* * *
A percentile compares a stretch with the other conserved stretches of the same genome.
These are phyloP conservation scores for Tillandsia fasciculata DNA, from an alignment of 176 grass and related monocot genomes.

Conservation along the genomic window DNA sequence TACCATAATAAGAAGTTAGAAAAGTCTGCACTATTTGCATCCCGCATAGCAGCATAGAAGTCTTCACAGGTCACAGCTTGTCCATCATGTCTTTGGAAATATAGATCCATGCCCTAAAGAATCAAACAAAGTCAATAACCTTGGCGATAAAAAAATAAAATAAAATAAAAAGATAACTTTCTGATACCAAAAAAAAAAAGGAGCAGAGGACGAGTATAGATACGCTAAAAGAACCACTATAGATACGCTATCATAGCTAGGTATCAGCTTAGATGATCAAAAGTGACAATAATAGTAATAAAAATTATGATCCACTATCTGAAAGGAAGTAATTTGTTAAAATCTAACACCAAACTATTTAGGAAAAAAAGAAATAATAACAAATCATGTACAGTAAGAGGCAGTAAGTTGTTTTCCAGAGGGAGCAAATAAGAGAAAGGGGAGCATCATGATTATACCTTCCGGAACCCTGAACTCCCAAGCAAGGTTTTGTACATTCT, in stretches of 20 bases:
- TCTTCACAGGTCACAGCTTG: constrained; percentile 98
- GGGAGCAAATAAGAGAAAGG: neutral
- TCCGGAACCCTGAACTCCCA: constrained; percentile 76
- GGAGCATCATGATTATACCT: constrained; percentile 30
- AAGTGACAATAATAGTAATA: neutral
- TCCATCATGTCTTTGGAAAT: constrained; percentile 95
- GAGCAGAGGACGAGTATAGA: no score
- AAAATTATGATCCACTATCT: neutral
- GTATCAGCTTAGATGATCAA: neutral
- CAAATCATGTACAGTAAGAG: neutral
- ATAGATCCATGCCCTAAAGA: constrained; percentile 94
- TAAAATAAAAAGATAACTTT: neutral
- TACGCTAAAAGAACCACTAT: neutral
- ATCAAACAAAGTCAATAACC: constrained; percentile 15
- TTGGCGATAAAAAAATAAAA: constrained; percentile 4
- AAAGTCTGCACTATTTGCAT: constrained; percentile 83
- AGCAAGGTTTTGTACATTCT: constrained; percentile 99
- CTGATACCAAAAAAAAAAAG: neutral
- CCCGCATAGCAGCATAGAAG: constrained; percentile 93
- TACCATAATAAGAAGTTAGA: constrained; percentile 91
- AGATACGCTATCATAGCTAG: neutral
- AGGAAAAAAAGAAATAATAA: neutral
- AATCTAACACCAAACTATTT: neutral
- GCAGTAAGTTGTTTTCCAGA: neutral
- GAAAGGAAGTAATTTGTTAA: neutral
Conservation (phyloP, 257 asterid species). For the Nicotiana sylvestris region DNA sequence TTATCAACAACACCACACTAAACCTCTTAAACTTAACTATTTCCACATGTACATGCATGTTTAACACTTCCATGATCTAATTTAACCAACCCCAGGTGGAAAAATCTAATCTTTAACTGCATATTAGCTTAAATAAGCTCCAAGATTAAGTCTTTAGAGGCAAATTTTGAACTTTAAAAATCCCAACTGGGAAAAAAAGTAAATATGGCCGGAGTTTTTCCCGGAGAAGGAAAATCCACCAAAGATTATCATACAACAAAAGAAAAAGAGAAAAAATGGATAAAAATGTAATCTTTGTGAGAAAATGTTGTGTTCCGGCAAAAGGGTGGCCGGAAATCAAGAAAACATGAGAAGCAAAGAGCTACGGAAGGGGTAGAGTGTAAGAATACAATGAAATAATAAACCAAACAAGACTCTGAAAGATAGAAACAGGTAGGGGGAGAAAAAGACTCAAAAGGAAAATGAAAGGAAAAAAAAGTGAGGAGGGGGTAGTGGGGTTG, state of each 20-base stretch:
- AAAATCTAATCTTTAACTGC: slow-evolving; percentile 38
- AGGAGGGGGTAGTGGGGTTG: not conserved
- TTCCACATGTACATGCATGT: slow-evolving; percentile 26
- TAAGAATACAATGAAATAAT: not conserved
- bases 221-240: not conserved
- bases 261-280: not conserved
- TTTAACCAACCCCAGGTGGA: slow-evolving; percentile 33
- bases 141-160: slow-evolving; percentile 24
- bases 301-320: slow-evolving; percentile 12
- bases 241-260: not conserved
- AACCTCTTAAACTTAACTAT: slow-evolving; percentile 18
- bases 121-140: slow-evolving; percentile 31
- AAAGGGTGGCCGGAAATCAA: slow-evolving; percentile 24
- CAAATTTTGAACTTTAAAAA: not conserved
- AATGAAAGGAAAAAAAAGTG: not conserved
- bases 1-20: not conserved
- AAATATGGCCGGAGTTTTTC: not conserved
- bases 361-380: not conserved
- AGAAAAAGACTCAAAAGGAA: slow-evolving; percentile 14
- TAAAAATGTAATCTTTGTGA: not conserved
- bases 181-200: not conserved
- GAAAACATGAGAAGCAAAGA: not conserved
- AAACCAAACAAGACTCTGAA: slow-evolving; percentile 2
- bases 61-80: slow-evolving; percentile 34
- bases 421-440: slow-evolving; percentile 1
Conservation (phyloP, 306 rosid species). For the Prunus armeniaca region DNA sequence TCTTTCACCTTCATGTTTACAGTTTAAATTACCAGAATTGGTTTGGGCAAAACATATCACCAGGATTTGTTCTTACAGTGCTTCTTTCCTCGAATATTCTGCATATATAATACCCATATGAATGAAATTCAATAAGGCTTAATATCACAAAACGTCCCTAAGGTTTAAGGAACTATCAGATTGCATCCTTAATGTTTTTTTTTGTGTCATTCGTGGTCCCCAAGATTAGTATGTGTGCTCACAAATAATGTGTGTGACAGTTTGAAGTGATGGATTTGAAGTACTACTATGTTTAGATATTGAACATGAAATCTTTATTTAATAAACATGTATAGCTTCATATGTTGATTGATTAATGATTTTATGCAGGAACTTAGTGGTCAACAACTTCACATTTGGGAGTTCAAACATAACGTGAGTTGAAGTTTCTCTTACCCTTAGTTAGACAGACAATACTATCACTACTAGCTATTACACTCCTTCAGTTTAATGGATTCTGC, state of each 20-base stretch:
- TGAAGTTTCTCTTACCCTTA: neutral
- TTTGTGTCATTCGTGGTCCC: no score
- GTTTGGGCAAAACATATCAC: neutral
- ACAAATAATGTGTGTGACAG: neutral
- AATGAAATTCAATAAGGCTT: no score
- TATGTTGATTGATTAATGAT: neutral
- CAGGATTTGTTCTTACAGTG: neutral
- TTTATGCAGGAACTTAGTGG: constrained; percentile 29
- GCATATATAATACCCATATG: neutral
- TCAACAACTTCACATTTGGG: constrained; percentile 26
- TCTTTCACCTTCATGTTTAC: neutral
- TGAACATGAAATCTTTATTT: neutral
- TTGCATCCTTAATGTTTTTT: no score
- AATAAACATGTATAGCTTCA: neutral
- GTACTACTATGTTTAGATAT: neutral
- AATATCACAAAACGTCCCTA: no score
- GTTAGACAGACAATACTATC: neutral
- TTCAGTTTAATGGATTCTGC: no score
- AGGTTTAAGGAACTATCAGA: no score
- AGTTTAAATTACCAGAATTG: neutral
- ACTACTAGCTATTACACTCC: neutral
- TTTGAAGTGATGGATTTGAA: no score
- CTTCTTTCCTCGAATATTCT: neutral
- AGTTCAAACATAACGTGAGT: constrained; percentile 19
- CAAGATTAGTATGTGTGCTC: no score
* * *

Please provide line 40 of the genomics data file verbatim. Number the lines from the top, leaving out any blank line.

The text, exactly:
- AACCTCTTAAACTTAACTAT: slow-evolving; percentile 18